It’s over.

Just like that.

Without any warning.

No heads-up.

No one saw it coming.

The ball split the gap, and just like that, the other team sent a couple runners to home plate, and it was over.

The game was over.

The season was over.

A high school career was over.

It’s the feeling you get when something bad happens and you are powerless to stop it.

It wasn’t supposed to end like this, not to this team.

This team was special.

The No. 1 pitcher on the team was injured and went from a left-handed pitcher to a right-handed outfielder.

The No. 2 pitcher and top third baseman broke his leg right before the post-season started.

Another pitcher left for a mission trip, and don’t get me started on the politics that is Columbus Legion baseball.

But none of that mattered, not to the coaches who kept the team upbeat; not to the players who were having the times of their lives; and not to the parents who loved everything about this team.

The storybook ending had this team in the state tournament. They didn’t have to win it, just getting there — after everything they had to overcome — was the original goal. Once at state, it could be adjusted.

But there’s a saying from a movie I like to repeat. “You can love baseball, but it doesn’t have to love you back.”

On Sunday, we were left at the altar.

As a parent, you can feel sadness and disappointment when games aren’t won.

As a coach, there is another kind of sadness and disappointment. A coach once told me the players matter more because if you coach long enough, you’ll get other chances. High school athletes have a limited shelf life.

But if you are a player, it’s different.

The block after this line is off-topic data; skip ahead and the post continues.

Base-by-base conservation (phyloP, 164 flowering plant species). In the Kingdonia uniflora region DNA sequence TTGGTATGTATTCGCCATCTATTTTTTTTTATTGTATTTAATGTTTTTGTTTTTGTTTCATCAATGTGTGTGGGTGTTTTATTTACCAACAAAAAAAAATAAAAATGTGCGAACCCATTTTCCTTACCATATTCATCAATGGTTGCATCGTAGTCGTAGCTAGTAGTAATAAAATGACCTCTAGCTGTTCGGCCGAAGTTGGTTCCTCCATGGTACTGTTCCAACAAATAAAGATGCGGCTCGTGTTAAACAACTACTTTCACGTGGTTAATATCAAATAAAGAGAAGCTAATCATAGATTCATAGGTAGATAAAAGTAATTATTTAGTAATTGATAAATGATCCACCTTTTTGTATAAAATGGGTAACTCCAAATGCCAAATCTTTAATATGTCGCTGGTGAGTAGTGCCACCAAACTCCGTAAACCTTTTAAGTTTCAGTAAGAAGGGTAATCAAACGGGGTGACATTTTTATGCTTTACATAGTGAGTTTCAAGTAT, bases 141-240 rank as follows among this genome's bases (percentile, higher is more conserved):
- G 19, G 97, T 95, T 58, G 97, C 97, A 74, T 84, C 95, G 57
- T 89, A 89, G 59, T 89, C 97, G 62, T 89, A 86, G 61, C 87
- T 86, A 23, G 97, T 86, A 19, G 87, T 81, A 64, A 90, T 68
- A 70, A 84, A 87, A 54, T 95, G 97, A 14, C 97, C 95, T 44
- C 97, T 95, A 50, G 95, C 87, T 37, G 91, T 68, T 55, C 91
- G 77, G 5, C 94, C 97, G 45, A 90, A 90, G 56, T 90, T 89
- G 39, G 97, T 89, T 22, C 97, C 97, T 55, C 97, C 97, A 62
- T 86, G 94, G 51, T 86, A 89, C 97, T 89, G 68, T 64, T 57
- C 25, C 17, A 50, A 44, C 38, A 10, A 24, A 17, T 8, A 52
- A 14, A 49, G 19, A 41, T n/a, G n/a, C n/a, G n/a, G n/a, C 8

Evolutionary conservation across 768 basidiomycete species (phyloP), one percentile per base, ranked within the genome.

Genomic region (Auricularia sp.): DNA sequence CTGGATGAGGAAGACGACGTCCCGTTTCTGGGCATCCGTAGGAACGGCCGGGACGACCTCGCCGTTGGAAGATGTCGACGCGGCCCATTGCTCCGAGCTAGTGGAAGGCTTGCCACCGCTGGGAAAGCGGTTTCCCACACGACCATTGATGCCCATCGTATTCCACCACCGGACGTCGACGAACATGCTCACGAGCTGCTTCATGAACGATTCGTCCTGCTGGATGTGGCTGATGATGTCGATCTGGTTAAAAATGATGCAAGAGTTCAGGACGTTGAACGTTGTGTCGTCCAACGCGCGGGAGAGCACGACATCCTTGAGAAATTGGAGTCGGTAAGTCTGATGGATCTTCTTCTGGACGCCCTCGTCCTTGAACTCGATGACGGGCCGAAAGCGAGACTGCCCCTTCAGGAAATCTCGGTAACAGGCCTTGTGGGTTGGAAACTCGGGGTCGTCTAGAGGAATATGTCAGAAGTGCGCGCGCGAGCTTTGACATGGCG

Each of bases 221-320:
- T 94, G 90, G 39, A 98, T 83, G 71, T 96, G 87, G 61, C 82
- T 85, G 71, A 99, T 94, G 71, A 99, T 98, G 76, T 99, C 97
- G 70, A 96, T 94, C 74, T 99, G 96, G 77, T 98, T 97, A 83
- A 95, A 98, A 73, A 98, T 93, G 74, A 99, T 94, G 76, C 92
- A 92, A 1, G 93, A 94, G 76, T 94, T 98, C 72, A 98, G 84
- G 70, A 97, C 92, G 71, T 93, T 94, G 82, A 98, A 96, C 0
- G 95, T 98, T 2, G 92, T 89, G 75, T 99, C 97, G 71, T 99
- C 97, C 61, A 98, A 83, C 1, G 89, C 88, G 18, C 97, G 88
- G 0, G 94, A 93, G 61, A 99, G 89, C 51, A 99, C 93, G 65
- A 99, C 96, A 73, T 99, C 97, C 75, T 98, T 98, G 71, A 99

When Alek came off the field, we met in a hug, and I could feel his arms tighten around me.

There are no magical words to heal that kind of pain. In fact, that kind of pain is inevitable in sports, and needed if you are truly to appreciate the victories.

As my throat tightened and the words fought to get out, all I could tell him was that even though it didn’t help now, there would bet better days and I am proud of him.

Alek is not the sentimental mush that I am, but you know when your child is hurting.

He had just lost two games in two days, one in extra innings and another in the bottom of the last inning, one out away from advancing to play another day.

That smarts like nothing else. Two lopsided losses would have been better.

This wasn’t a punch to the gut, this was the town bully reaching in and pulling out your heart and showing it to you before tossing it aside.

But that is baseball.

Our boy’s dejection on one side, the other boys jumping up and down, in a joy only the unexpected can deliver.

But here’s the thing.

This is my favorite year and my favorite team.

For all the reasons I mentioned above, the obstacles that had to be overcome, the dogged determination by these kids, the coaches who knew when to pat them on the backs and when to kick them in their behinds, I wouldn’t trade any of this.

I wouldn’t trade the pain of the losses. I wouldn’t trade the long ride home. I wouldn’t trade the memories. I wouldn’t trade the great ride.

We just had to get off a little sooner than we wanted.

That’s OK. Every great ride has to end sometime, but it’s the journey you never forget.

This is a season that we’ll never forget. The one we’ll talk about 20 years from now.

It was my favorite season.

Patrick Murphy, of Columbus, Neb., is a former assistant managing editor of The Telegram.